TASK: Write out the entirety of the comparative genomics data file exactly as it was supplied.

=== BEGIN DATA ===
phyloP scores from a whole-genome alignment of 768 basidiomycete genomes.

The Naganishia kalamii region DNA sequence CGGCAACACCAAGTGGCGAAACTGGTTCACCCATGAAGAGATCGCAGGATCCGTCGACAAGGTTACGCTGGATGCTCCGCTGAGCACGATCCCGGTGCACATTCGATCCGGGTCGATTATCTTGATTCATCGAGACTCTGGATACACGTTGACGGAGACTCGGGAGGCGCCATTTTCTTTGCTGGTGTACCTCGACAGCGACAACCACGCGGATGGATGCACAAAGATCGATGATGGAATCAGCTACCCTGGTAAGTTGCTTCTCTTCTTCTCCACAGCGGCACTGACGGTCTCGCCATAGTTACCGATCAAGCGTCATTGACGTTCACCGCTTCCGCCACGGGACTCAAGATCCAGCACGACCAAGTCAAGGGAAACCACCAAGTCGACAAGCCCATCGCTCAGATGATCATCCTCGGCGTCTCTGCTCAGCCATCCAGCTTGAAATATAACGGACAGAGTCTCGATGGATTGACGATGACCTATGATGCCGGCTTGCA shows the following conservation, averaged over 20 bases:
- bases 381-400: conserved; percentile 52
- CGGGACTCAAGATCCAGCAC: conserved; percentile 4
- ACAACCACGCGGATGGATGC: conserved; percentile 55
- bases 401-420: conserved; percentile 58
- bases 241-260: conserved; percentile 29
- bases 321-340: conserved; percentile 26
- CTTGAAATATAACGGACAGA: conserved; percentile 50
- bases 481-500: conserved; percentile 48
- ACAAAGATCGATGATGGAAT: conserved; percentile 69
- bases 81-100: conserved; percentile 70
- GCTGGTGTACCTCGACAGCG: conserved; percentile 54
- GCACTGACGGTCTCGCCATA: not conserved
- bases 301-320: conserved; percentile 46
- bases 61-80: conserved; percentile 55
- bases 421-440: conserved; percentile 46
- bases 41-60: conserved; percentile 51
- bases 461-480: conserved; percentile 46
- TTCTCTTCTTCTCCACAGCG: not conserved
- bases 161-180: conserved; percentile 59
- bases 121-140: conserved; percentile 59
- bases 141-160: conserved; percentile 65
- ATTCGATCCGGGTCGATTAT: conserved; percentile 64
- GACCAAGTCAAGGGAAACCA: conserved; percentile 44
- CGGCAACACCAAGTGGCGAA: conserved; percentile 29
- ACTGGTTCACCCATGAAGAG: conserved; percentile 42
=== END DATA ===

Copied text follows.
phyloP scores from a whole-genome alignment of 768 basidiomycete genomes.

The Naganishia kalamii region DNA sequence CGGCAACACCAAGTGGCGAAACTGGTTCACCCATGAAGAGATCGCAGGATCCGTCGACAAGGTTACGCTGGATGCTCCGCTGAGCACGATCCCGGTGCACATTCGATCCGGGTCGATTATCTTGATTCATCGAGACTCTGGATACACGTTGACGGAGACTCGGGAGGCGCCATTTTCTTTGCTGGTGTACCTCGACAGCGACAACCACGCGGATGGATGCACAAAGATCGATGATGGAATCAGCTACCCTGGTAAGTTGCTTCTCTTCTTCTCCACAGCGGCACTGACGGTCTCGCCATAGTTACCGATCAAGCGTCATTGACGTTCACCGCTTCCGCCACGGGACTCAAGATCCAGCACGACCAAGTCAAGGGAAACCACCAAGTCGACAAGCCCATCGCTCAGATGATCATCCTCGGCGTCTCTGCTCAGCCATCCAGCTTGAAATATAACGGACAGAGTCTCGATGGATTGACGATGACCTATGATGCCGGCTTGCA shows the following conservation, averaged over 20 bases:
- bases 381-400: conserved; percentile 52
- CGGGACTCAAGATCCAGCAC: conserved; percentile 4
- ACAACCACGCGGATGGATGC: conserved; percentile 55
- bases 401-420: conserved; percentile 58
- bases 241-260: conserved; percentile 29
- bases 321-340: conserved; percentile 26
- CTTGAAATATAACGGACAGA: conserved; percentile 50
- bases 481-500: conserved; percentile 48
- ACAAAGATCGATGATGGAAT: conserved; percentile 69
- bases 81-100: conserved; percentile 70
- GCTGGTGTACCTCGACAGCG: conserved; percentile 54
- GCACTGACGGTCTCGCCATA: not conserved
- bases 301-320: conserved; percentile 46
- bases 61-80: conserved; percentile 55
- bases 421-440: conserved; percentile 46
- bases 41-60: conserved; percentile 51
- bases 461-480: conserved; percentile 46
- TTCTCTTCTTCTCCACAGCG: not conserved
- bases 161-180: conserved; percentile 59
- bases 121-140: conserved; percentile 59
- bases 141-160: conserved; percentile 65
- ATTCGATCCGGGTCGATTAT: conserved; percentile 64
- GACCAAGTCAAGGGAAACCA: conserved; percentile 44
- CGGCAACACCAAGTGGCGAA: conserved; percentile 29
- ACTGGTTCACCCATGAAGAG: conserved; percentile 42